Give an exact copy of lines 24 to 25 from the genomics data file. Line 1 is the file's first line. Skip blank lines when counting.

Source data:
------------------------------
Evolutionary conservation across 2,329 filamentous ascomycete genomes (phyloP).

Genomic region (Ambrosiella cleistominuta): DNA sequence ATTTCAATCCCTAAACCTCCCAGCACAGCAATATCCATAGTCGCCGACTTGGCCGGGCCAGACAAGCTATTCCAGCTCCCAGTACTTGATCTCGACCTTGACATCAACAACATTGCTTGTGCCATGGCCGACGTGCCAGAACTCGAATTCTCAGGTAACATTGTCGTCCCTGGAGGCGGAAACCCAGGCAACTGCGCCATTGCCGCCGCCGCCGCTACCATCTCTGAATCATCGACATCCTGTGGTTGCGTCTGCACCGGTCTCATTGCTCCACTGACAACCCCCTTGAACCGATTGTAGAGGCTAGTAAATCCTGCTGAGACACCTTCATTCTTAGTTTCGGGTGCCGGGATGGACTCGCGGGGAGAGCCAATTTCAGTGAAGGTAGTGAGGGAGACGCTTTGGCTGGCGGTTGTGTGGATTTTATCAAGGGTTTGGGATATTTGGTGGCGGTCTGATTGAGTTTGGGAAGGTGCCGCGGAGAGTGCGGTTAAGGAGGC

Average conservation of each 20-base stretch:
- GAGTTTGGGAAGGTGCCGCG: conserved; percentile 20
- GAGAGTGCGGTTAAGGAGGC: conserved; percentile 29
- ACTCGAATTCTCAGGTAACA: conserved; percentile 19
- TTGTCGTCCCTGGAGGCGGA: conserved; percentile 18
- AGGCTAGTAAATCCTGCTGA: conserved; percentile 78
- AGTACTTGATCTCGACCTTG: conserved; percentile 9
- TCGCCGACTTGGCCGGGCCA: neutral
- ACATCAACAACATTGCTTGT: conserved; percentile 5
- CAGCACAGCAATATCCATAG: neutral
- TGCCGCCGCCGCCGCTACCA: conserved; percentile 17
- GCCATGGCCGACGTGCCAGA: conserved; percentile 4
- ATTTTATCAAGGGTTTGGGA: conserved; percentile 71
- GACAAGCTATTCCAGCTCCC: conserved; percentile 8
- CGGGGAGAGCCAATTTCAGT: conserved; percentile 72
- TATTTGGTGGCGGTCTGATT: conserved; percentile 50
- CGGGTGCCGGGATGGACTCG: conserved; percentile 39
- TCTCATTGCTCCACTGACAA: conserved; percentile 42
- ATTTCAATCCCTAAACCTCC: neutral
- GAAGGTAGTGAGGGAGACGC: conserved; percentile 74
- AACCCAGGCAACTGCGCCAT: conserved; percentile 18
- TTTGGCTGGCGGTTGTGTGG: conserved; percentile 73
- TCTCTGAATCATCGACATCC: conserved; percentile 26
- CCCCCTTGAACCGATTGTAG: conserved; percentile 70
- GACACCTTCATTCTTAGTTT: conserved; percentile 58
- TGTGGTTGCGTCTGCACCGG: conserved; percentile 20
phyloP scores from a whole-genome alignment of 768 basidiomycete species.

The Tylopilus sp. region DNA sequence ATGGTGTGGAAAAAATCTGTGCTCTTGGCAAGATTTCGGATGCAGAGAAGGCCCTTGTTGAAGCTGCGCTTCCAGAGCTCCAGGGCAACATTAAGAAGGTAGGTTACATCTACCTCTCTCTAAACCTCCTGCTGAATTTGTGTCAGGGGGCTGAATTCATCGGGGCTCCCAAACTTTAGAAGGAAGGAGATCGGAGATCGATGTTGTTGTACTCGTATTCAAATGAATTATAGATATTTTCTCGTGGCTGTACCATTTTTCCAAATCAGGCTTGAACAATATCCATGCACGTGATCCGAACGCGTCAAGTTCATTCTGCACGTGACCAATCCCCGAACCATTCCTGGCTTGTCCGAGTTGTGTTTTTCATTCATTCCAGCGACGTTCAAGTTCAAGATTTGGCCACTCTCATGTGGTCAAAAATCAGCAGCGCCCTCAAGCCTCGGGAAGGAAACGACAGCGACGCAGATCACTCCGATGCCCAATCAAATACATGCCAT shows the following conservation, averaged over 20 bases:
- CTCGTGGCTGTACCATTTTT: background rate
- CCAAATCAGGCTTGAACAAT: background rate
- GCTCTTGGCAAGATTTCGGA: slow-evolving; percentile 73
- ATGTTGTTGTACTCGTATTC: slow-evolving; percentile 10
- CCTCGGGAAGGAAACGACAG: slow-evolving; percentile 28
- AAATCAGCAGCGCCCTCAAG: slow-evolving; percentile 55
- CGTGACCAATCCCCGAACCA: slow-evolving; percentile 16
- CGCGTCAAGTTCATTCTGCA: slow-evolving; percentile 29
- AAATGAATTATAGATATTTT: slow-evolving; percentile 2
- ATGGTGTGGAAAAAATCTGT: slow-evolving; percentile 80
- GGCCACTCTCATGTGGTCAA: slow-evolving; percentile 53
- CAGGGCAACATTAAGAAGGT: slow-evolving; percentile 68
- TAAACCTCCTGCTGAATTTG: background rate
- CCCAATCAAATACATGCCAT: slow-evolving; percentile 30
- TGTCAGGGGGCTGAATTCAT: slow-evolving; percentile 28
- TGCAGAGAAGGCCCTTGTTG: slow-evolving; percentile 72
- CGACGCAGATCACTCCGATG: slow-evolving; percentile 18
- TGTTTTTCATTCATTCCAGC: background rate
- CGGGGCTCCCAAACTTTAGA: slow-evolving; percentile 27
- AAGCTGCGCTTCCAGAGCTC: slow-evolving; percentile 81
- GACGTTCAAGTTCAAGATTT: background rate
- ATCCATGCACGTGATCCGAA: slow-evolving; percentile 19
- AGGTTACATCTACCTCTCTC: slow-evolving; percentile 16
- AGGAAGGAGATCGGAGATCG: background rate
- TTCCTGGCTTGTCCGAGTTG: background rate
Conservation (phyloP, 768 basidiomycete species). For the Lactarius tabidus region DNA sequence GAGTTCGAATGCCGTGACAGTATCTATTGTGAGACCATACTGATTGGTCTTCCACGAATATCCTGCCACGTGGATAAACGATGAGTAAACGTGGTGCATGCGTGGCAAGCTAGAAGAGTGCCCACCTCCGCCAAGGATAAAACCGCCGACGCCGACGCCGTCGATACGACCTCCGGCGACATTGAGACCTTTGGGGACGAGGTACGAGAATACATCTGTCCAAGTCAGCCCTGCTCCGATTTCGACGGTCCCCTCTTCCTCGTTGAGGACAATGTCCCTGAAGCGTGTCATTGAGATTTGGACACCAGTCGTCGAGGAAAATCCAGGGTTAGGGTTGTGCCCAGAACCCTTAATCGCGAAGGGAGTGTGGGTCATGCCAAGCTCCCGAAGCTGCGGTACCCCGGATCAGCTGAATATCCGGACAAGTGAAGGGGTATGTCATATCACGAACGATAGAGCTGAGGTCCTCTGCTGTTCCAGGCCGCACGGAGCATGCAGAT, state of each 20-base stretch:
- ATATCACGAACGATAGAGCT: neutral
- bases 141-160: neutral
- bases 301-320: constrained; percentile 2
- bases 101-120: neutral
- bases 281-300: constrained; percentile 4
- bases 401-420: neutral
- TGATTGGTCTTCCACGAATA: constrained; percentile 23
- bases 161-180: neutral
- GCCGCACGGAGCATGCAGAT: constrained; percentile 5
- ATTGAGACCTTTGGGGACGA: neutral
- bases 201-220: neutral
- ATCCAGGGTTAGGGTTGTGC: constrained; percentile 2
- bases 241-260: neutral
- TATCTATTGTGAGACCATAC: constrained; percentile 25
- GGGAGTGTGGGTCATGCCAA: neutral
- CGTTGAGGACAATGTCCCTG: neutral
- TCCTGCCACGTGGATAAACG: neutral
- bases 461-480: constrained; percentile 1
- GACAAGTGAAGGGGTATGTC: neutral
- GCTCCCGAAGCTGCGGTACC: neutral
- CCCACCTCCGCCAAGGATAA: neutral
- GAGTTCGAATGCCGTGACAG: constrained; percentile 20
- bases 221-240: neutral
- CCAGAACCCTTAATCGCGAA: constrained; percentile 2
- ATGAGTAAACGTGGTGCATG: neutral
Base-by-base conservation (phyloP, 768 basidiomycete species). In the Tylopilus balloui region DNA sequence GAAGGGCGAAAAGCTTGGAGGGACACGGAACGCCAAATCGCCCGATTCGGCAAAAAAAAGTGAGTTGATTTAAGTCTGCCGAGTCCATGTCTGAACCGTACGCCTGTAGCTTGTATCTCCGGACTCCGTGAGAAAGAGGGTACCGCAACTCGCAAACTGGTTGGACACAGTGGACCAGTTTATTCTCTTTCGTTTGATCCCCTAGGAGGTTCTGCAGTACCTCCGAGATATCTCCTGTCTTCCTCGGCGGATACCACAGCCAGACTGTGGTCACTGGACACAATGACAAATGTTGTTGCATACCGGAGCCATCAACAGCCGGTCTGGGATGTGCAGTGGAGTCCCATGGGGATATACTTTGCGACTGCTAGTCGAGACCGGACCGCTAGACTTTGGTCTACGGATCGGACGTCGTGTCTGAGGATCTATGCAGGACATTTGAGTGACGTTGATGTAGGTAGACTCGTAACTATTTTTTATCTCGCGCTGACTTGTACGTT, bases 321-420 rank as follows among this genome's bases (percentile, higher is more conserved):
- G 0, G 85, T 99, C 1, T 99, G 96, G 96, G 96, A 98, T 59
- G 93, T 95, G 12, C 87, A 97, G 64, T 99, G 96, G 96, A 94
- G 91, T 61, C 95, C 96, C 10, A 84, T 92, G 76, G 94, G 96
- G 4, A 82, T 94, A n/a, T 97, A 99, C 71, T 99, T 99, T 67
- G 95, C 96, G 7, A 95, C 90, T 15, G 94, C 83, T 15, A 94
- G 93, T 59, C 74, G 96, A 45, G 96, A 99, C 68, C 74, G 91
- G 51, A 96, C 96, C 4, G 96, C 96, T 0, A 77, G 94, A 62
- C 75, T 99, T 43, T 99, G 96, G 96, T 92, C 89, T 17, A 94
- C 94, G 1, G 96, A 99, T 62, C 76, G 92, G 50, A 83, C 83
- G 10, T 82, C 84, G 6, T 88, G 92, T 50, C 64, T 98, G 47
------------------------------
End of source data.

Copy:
- TTTGGCTGGCGGTTGTGTGG: conserved; percentile 73
- TCTCTGAATCATCGACATCC: conserved; percentile 26